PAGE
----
Upper Bondsville Dam repairs get green light

  • The Bondsville Dam on the Swift River as seen from the Palmer side, Monday, March 19, 2018. Missing mortar in its infrastructure creates weakness. —GAZETTE STAFF/JERREY ROBERTS

  • The Upper Bondsville Dam on the Swift River as seen from the Palmer side, Monday. Missing mortar in its infrastructure creates weakness. GAZETTE STAFF/JERREY ROBERTS

  • From left, Angela Panaccione, conservation agent for Palmer, Erica Cross, conservation administrator for Belchertown, David Haines, chairman of the Belchertown Conservation Committee, and William Fay, president of the Belchertown Land Trust, meet Monday at the Bondsville Dam in Belchertown for a tour of the aging dam. The Belchertown Land Trust wants to use a $350,000 state grant to make repairs. GAZETTE STAFF/JERREY ROBERTS

  • From left: Angela Panaccione, who is the conservation agent for Palmer; Erica Cross, who is the conservation administrator for Belchertown; David Haines, who is the chair of the Belchertown Conservation Committee; William Fay, who is the president of the Belchertown Land Trust; and Shawn Clark, the project manager from Northern Construction, meet Monday, March 19, 2018 at the Bondsville Dam in Belchertown for a tour of the aging dam. The Belchertown Land Trust wants to use a $350,000 state grant to make repairs. —GAZETTE STAFF/JERREY ROBERTS

  • From left: Angela Panaccione, who is the conservation agent for Palmer; Erica Cross, who is the conservation administrator for Belchertown; David Haines, who is the chair of the Belchertown Conservation Committee; William Fay, who is the president of the Belchertown Land Trust; and Shawn Clark, the project manager from Northern Construction, meet Monday, March 19, 2018 at the Bondsville Dam in Belchertown for a tour of the aging dam. The Belchertown Land Trust wants to use a $350,000 state grant to make repairs. —GAZETTE STAFF/JERREY ROBERTS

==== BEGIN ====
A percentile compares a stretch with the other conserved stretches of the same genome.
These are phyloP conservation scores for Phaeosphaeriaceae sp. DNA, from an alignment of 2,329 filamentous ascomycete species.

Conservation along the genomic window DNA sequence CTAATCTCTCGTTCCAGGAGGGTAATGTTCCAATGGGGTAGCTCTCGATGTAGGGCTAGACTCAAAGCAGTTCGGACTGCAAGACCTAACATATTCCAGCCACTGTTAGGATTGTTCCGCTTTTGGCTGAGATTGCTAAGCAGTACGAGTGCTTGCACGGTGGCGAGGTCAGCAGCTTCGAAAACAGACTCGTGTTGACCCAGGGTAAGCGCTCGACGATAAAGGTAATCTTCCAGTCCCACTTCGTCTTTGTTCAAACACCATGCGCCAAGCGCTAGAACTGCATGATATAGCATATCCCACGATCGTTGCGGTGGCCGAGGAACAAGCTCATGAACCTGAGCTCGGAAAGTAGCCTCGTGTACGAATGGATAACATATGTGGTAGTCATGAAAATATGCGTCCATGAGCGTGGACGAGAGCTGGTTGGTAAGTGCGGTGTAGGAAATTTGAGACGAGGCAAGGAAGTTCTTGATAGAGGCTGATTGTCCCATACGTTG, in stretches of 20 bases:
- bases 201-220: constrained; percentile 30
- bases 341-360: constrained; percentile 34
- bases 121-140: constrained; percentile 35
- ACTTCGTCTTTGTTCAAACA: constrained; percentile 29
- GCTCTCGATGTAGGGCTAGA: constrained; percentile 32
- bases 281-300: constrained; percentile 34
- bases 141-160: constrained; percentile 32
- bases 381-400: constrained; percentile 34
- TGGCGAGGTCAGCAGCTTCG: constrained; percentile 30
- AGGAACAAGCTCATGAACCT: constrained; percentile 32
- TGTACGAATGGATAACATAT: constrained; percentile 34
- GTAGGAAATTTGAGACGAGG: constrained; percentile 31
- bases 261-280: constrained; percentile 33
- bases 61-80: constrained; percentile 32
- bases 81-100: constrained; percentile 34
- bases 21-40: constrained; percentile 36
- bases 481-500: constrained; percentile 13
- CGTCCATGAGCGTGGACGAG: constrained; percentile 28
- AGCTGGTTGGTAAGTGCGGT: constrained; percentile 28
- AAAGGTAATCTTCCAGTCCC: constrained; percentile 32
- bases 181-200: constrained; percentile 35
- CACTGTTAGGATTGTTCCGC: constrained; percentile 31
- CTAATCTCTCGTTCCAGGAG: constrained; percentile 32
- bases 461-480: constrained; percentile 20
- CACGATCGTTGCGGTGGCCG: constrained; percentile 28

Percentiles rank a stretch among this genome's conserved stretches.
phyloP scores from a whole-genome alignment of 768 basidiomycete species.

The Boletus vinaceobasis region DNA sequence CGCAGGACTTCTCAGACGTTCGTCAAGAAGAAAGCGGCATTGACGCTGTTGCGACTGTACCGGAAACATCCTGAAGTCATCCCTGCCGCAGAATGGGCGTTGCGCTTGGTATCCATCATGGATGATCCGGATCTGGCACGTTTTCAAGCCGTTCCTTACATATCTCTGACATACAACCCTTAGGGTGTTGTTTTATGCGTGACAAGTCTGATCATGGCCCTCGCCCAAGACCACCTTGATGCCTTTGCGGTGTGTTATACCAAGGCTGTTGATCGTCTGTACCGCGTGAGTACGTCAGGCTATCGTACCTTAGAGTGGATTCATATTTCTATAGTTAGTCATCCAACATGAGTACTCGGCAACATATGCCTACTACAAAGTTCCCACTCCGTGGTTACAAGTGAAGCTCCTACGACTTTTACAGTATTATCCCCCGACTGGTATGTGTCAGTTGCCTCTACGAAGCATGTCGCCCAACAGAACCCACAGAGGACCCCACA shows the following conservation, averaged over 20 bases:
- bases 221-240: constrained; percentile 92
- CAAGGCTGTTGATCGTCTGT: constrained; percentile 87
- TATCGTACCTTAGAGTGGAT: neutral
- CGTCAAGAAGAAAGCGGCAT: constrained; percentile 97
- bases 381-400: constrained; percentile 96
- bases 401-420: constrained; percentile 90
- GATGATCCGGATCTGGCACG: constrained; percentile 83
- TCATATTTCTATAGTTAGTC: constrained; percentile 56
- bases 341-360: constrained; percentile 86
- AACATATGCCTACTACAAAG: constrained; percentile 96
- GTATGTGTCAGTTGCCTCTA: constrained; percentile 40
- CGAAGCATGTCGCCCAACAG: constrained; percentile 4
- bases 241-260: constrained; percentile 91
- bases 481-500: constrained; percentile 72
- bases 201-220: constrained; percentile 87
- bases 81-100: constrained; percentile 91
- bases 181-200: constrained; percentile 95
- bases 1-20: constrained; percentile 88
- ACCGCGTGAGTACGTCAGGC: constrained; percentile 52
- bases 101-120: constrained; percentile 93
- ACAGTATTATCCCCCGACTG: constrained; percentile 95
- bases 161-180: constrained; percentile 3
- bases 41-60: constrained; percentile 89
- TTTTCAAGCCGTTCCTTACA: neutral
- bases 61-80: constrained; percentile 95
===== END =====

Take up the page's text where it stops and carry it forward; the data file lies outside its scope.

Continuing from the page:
• Water pours through breaches in the Bondsville Dam, Monday. GAZETTE STAFF/JERREY ROBERTS

  • Erica Cross, from left, who is the conservation administrator for Belchertown, Shawn Clark, who is the project manager from Northern Construction, William Fay, who is the president of the Belchertown Land Trust, David Haines, who is the chair of the Belchertown Conservation Committee, and Angela Panaccione, who is the conservation agent for Palmer, meet Monday, March 19, 2018 at the Bondsville Dam in Belchertown for a tour of the aging dam. The Belchertown Land Trust wants to use a $350,000 state grant to make repairs. —GAZETTE STAFF/JERREY ROBERTS

  • Erica Cross, left, who is the conservation administrator for Belchertown, Angela Panaccione, who is the conservation agent for Palmer, and William Fay, who is the president of the Belchertown Land Trust, meet Monday, March 19, 2018 at the Bondsville Dam in Belchertown for a tour of the aging dam. The Belchertown Land Trust wants to use a $350,000 state grant to make repairs. —GAZETTE STAFF/JERREY ROBERTS

  • Erosion around the infrastructure of the Bondsville Dam contributes to its weakness. —GAZETTE STAFF/JERREY ROBERTS

  • Angela Panaccione, left, who is the conservation agent for Palmer, David Haines, center, who is the chair of the Belchertown Conservation Committee, and William Fay, who is president of the Belchertown Land Trust, meet Monday, March 19, 2018 at the Bondsville Dam in Belchertown for a tour of the aging dam. The Belchertown Land Trust wants to use a $350,000 state grant to make repairs. Erosion around the infrastructure contributes to its weakness. —GAZETTE STAFF/JERREY ROBERTS

Staff Writer
Published: 3/20/2018 12:08:27 AM

BELCHERTOWN — The Conservation Commission approved a project proposal for repairs to the Upper Bondsville Dam Monday night, almost a decade after the state deemed the structure a “significant hazard” to the public.

“The dam is actually in very good condition,” Conservation Commission Chairman David Haines said. “The dam is fine, structurally it’s fine. It’s the Palmer side. It’s leaking through one of the retaining walls over there.”